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I came across the following sentence from a ”A study in scarlet” by Arthur Conan Doyle:

We are at a loss as to how he came into the empty house; indeed, the whole affair is a puzzler.

I understand the meaning of at a loss idiom, both from the context that follows it and from the dictionary. I wonder if I can emphasize it using the adverbs much or quite or any appropriate adverb for this context. Would there be valid English?

We are much at a loss as to how...

We are quite at a loss as to how...

Another instance would be the use of at all. I know from the Cambridge Dictionary that it is used to make negatives and questions stronger:

He’s had no food at all.

Why the universe ever existed at all?

Given the fact that we are at a loss looks like a positive but has a negative semantic I wonder if I can say:

We are at a loss at all.

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There are a few ways of emphasising at a loss:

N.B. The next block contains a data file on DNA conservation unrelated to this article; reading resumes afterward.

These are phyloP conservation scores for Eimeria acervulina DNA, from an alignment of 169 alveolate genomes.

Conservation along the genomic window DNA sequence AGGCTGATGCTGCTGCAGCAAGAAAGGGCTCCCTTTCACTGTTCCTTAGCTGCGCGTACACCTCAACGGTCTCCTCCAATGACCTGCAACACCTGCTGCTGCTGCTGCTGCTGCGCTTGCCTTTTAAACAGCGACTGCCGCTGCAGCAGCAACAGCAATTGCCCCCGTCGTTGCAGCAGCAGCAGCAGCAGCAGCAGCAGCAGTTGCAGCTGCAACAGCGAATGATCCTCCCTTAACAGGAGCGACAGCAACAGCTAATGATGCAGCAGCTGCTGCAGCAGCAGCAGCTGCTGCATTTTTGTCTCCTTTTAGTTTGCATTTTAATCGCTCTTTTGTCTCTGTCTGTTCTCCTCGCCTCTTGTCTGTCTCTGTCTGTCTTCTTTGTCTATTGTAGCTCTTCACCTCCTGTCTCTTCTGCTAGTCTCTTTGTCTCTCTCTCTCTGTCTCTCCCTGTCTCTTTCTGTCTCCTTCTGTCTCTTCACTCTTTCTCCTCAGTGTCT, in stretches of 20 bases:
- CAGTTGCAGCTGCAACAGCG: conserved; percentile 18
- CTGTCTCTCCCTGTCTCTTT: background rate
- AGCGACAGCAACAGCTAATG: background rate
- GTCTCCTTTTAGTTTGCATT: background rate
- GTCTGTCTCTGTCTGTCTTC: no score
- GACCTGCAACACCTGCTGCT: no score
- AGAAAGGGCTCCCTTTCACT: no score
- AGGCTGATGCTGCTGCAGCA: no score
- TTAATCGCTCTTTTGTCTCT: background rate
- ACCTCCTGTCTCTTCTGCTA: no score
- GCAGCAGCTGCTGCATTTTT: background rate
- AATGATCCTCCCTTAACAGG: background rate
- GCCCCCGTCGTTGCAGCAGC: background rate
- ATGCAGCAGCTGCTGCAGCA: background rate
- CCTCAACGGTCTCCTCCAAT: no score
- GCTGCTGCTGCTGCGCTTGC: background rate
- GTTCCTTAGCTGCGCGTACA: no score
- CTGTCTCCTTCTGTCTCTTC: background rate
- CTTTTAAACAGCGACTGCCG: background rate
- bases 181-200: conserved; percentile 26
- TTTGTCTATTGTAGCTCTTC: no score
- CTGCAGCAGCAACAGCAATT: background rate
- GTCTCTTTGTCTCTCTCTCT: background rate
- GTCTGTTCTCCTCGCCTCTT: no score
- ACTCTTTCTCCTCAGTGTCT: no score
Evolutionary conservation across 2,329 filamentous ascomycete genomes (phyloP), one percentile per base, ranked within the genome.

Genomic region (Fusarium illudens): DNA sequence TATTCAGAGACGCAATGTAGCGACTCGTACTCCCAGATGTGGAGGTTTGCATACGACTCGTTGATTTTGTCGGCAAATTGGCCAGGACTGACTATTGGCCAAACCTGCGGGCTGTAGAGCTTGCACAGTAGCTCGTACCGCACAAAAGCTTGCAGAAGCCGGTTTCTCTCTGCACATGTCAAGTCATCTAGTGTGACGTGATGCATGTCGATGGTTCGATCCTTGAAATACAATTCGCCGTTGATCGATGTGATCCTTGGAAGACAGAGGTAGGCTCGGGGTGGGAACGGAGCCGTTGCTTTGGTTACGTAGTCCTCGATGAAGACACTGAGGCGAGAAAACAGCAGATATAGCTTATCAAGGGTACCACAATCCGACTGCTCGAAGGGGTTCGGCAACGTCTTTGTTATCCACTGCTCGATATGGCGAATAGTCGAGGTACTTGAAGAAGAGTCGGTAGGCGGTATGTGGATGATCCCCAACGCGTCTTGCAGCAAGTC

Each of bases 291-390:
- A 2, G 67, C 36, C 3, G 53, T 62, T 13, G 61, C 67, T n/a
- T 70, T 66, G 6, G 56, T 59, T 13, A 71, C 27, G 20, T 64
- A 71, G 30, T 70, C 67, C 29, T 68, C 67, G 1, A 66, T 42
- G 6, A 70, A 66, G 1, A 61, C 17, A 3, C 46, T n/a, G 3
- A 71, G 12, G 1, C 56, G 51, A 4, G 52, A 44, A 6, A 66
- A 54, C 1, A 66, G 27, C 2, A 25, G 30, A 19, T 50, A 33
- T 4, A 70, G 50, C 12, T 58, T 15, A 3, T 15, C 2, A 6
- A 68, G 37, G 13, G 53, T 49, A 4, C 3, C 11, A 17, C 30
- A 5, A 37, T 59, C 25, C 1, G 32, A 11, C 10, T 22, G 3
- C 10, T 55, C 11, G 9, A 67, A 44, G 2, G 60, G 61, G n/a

We are quite at a loss.

is OK, but more common is:

We are at quite a loss.

You can use adverbs that mean completely, but only before at:

I am completely at a loss.

I am totally at a loss.

or their equivalent adjectives between a and loss, but this is less common:

I am at a complete loss to explain...

I am at a total loss to explain...

Much doesn't work with at a loss at all, as much refers to a quantity but you are either at a loss or you aren't.

As for at a loss and at all, they just don't go together. If you wanted to use at all in the original sentence you would have to rewrite it as something like:

We have no idea at all as to how he came into the empty house; indeed, the whole affair is a puzzler.

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